On the evening of June 5 in 1990, six fishermen prepared a meal of baked fish, boiled rice, boiled potatoes and boiled blue mussels that they had harvested themselves off the coast of Nantucket. An hour after finishing the meal, their mouths started to tingle. Their face, arms, legs and tongue soon went numb. These fishermen were unfortunate victims of paralytic shellfish poisoning (PSP). Two were hospitalized, but all of them recovered in the end. In more severe cases of PSP, symptoms can include a sense of throat constriction, complete loss of speech, as well as brain stem dysfunction.
PSP is primarily caused by saxitoxin, a neurotoxin that is produced by some species of cyanobacteria and dinoflagellates. These species don’t actively secrete the saxitoxin, but produce it inside their cells. Upon their death, the poison is released from their cells.
Saxitoxin poisoning can be a major threat to marine life. Filter feeders such as krill, mussels and other shellfish that feed on the poisonous algae and bacteria can accumulate high levels of saxitoxin in their bodies. From there the saxitoxin spreads upwards through the food chain, eventually affecting sea otters, birds, fish, whales and humans. Blooms of algae and bacteria in spring and late summer can poison entire ecosystems with saxitoxin for weeks. Food authorities pay close attention to these blooms, and sometimes ban fishing in affected areas to prevent poisoned shellfish and fish from entering the markets.
Saxitoxin is so poisonous because it blocks the sodium channels of neurons. A nerve cell relies on influxes of sodium to fire, so when the sodium channels become blocked the neuronal signalling system collapses, explaining the the numbness and paralysis that the fishermen experienced.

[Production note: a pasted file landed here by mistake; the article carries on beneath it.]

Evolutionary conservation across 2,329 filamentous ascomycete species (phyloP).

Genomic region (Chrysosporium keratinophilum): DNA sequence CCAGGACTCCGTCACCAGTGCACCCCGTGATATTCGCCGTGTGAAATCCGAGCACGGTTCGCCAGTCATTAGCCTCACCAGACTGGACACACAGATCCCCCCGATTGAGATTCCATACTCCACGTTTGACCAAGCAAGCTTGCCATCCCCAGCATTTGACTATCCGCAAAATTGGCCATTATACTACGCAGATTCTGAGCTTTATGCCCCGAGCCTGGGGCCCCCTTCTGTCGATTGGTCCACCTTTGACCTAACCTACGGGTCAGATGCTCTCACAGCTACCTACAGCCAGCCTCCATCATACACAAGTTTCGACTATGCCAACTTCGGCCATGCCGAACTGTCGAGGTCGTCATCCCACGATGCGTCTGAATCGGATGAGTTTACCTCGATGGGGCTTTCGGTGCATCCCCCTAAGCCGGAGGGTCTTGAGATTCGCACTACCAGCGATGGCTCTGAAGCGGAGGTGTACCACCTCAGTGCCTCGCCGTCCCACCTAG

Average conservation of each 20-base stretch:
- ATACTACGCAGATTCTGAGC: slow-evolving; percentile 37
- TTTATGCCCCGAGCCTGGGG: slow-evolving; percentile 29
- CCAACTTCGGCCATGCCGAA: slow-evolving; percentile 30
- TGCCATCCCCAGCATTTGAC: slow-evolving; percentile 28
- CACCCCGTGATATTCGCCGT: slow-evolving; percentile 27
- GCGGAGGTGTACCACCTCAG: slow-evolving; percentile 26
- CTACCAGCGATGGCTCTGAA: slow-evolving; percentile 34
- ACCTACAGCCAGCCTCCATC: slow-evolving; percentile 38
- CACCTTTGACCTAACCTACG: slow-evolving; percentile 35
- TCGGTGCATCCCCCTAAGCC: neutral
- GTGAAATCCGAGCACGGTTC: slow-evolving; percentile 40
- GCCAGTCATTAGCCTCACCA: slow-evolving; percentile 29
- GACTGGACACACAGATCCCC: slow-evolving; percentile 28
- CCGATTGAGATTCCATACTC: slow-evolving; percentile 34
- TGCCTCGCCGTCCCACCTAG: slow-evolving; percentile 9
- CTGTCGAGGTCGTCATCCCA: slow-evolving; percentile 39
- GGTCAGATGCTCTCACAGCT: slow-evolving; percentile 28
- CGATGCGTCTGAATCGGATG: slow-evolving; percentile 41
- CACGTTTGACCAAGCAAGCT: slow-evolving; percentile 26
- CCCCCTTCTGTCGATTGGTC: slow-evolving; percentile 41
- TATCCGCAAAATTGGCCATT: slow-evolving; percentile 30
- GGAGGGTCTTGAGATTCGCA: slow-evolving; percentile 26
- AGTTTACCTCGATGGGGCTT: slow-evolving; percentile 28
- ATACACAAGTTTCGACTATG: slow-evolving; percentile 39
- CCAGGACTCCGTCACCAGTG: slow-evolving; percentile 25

The biochemical production of saxitoxin is incredibly complicated, and not all cyanobacteria can do it. Just as a single sheet of paper can be transformed into a complex origami figure one fold at a time, up to thirty seperate biochemical steps lead to the transformation of a simple acetyl group into the poisonous saxitoxin. Some of these steps require highly specialized enzymes that are rarely found in other bacteria.
There are several hypotheses why the cyanobacteria go through all these efforts to produce saxitoxin. It might be obvious to conclude that saxitoxin serves as a neurotoxic chemical defense mechanism, evolved to dispense retribution on species and fishermen that (indirectly) consume these bacteria. But some research suggests saxitoxin could play a role in maintaining the acidic and osmotic balance in the bacterial cell, or in regulating the cell cycle.
A team of Australian researchers realized that the evolutionary history of saxitoxin biosynthesis could hold the key to why cyanobacteria produce saxitoxin. Murray, Mihali and Neilan therefore analyzed the ensemble of saxitoxin genes in five different strains of saxitoxin producing cyanobacteria.